Skip navigation
Help

Patti Smith

warning: Creating default object from empty value in /var/www/vhosts/sayforward.com/subdomains/recorder/httpdocs/modules/taxonomy/taxonomy.pages.inc on line 33.

This SlideShowPro photo gallery requires the Flash Player plugin and a web browser with JavaScript enabled.

Hover over the image for navigation and full screen controls
ESSAY CONTAINS IMPLICIT CONTENT

Michael Webster

New York

play this essay

 

The mythology of New York is known to anyone who has watched more than a dozen hours of television or skimmed magazines in a dentist’s office. But like ancient Greece, New York is too big to have a single, central story; its myth is carried by its demigods, or what in show business they call types.

Take a type we’ll call the New York Tough Guy. Now, there are tough guys all over the world; wherever you live you probably know at least one of them, and so the term “tough guy” will call him, specifically, to mind. This guy you know who talked about knocking a guy out as if it were nothing, and looked as if he could do it, is a tough guy, for instance.

But link these terms to New York and the focus shifts. The New York Tough Guy, for example, may be someone you saw perp-walked on the cover of the New York Post. Or he may be some actor who mugged a character on a movie you saw that was set in New York. He may be an antique figure with cross-hatched stubble, a lantern jaw, and a black eye-mask like the Beagle Boys wear in Scrooge McDuck comics. Maybe he’s tough in something other than a physical way. Some people (certainly not you, sophisticated reader) think Donald Trump is tough. Some people (perhaps you, sophisticated reader) think Anthony Bourdain is.

In any case, this image you’ve conjured matches the term New York Tough Guy more than the authentic avatars you actually know because there is Tough and then there is New York Tough, which may or may not be real Tough but which is certainly real New York. You almost have to imagine the Tough Guy standing defiantly against a filthy brick wall at night, harshly illuminated by car headlamps, and probably wearing shades, because all the New York Tough Guys wear shades. (Doesn’t Jay-Z? Didn’t Lou Reed?)

I’m not saying these people aren’t real tough guys, though I do think if somebody came at them with a knife a few of them might not react totally in character. I’m saying the Tough Guy, the Fast Talker, the Big Shot, the Wise-Cracking Waitress, the Hard-Bitten Journalist, et alia, are mythic figures. By that I don’t mean that they’re fake, though they often are, but that their usefulness is not to be found in the real world, but in the dream landscape that explains New York to the world and to itself.

This is why you often see people move to New York and immediately start conforming to stereotype. The pressure, whether overtly felt or only dimly sensed, of being part of something as overwhelming as New York blows the mind of anyone who does not have a perfectly solid-state personality, which is to say most of us. So citizens psychically run for cover under the robes and aegides of the demigods of New York myth.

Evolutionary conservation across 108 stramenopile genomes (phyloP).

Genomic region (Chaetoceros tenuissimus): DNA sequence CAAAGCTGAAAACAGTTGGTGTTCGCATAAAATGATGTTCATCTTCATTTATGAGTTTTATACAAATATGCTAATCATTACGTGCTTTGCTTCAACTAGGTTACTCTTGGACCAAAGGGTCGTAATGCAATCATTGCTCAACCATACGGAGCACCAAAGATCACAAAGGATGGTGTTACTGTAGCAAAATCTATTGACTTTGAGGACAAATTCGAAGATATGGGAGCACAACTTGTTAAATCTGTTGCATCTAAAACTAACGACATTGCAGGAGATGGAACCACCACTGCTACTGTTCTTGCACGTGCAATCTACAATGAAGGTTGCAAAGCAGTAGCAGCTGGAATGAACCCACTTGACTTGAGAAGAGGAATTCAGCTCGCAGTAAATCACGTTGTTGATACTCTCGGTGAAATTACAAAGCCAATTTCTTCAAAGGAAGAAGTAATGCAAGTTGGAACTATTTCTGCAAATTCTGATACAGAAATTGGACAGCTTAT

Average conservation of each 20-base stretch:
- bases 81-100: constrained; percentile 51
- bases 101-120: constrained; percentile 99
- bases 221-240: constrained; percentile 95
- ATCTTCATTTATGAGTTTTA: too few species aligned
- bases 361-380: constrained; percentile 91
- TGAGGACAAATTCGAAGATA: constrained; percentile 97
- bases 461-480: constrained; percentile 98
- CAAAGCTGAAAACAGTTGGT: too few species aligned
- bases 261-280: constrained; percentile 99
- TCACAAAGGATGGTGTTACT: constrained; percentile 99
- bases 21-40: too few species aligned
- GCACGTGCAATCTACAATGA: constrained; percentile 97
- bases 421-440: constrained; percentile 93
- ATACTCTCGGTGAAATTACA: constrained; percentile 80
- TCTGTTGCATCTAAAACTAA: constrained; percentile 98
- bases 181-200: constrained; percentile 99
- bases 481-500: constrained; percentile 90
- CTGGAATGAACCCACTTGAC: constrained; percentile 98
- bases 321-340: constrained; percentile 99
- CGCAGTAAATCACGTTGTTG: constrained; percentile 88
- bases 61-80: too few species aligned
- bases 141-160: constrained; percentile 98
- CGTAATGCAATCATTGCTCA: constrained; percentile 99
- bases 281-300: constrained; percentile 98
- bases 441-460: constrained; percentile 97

(Where do you think hipsters  — that is to say, New York Hipsters — come from? New York magazine? Pitchfork media? They come from Patti Smith via Marlon Brando via George Cram Cook via Walt Whitman via Edgar Allan Poe via some ur-Hipster whom Peter Stuyvesant had to keep putting in the stocks for shirking.)

You and I could sit here all night identifying the constellations in the New York galaxy, but I wish to draw your attention to the least acknowledged member of the pantheon, who is nonetheless as important as any other: The Out-of-Towner.

The Out-of-Towner, aka The Greenhorn, aka The Rube, belongs to the mythology, too. His is a special role. Because one thing is true of all of the other New York demigods: They are Wised-Up. So they are all pretty evenly matched, and also extremely motivated to get over on one another. If they had only one another to deal with, things would quickly get ugly and stale — like the Manhattan of Escape from New York, an island of madmen with whom the rest of the world cannot deal.

The Out-of-Towner brings some air and light into the action. For one thing, he can be a victim, and replenish the ecosystem with whatever the wise guys can get out of him. He can be a foil, a straight man to set up their jokes and set off their unique qualities, and an audience to flatter the endless self-regard of the true New Yorker. And on occasion and with sufficient motivation, the Out-of-Towner can stick around and, if he has the moxie, become a citizen himself.

Indeed, every New Yorker who was not born there enters the town in this role, and struggles to divest himself of it. Why, for example, do New Yorkers respond so positively to being asked for directions? Because this offers them the chance to show that they’re not Out-of-Towners. (This is especially important in front of present Out-of-Towners.)